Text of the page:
PHOENIX -- Fifty years ago this month, police arrested Ernesto Arturo Miranda for the kidnapping and rape of a Phoenix woman.
Miranda confessed and was convicted based largely on that confession but his conviction was overturned after the U.S. Supreme Court ruled that police failed to notify Miranda of his constitutional rights which we know today as "Miranda Rights."
"It's had a profound effect," said Mike Black, a Phoenix criminal defense attorney. "It changed, I think for the better, police procedure. If they can't get a statement from them then they have to use alternative methods of investigation and it's made better cops out of the cops."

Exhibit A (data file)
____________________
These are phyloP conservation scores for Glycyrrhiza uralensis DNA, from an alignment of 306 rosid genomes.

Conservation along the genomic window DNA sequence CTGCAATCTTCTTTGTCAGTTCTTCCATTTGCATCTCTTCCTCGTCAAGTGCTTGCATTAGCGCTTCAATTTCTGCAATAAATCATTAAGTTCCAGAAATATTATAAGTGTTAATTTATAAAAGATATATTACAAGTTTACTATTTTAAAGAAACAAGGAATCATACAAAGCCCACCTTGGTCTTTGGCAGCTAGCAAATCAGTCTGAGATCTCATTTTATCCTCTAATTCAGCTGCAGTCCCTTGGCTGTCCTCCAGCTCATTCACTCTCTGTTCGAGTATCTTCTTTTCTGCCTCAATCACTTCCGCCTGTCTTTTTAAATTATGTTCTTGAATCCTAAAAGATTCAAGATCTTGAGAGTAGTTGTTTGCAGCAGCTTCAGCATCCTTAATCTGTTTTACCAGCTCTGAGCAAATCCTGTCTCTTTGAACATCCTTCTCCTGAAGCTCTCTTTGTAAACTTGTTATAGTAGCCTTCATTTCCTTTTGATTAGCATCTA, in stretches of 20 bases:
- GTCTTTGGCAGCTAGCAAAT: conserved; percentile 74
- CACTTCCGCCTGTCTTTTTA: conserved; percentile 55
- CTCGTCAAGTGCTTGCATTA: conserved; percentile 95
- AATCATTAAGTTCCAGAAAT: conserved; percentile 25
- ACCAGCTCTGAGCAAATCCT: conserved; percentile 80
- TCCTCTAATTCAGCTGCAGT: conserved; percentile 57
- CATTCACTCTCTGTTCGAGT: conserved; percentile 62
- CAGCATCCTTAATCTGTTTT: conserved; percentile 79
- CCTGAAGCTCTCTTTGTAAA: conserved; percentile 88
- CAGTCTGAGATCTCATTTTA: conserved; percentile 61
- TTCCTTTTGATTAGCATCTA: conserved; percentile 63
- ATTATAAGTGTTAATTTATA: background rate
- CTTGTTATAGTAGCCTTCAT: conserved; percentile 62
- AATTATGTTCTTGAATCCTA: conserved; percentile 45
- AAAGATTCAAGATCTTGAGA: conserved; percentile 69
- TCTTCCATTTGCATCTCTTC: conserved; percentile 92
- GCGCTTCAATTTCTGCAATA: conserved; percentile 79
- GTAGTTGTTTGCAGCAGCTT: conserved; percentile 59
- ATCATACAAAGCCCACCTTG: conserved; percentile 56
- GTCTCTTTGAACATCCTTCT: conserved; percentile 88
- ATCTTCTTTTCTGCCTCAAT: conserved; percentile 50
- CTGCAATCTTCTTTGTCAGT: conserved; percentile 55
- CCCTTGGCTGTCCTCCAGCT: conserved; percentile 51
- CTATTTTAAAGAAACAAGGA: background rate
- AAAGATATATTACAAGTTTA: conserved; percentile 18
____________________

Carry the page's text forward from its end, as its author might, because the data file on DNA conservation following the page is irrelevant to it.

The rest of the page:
After placing a person under arrest, a police officer must tell the suspect about his right to remain silent and to an attorney. The suspect is also notified that anything he says can be used against him in a court of law.
In recognition of the 50th anniversary of the Miranda decision, the Phoenix Police Museum is featuring a special display that opens Wednesday, March 13 at 9 a.m. Admission to the museum at the Old Phoenix City Hall, 17 S. 2nd Ave. is free.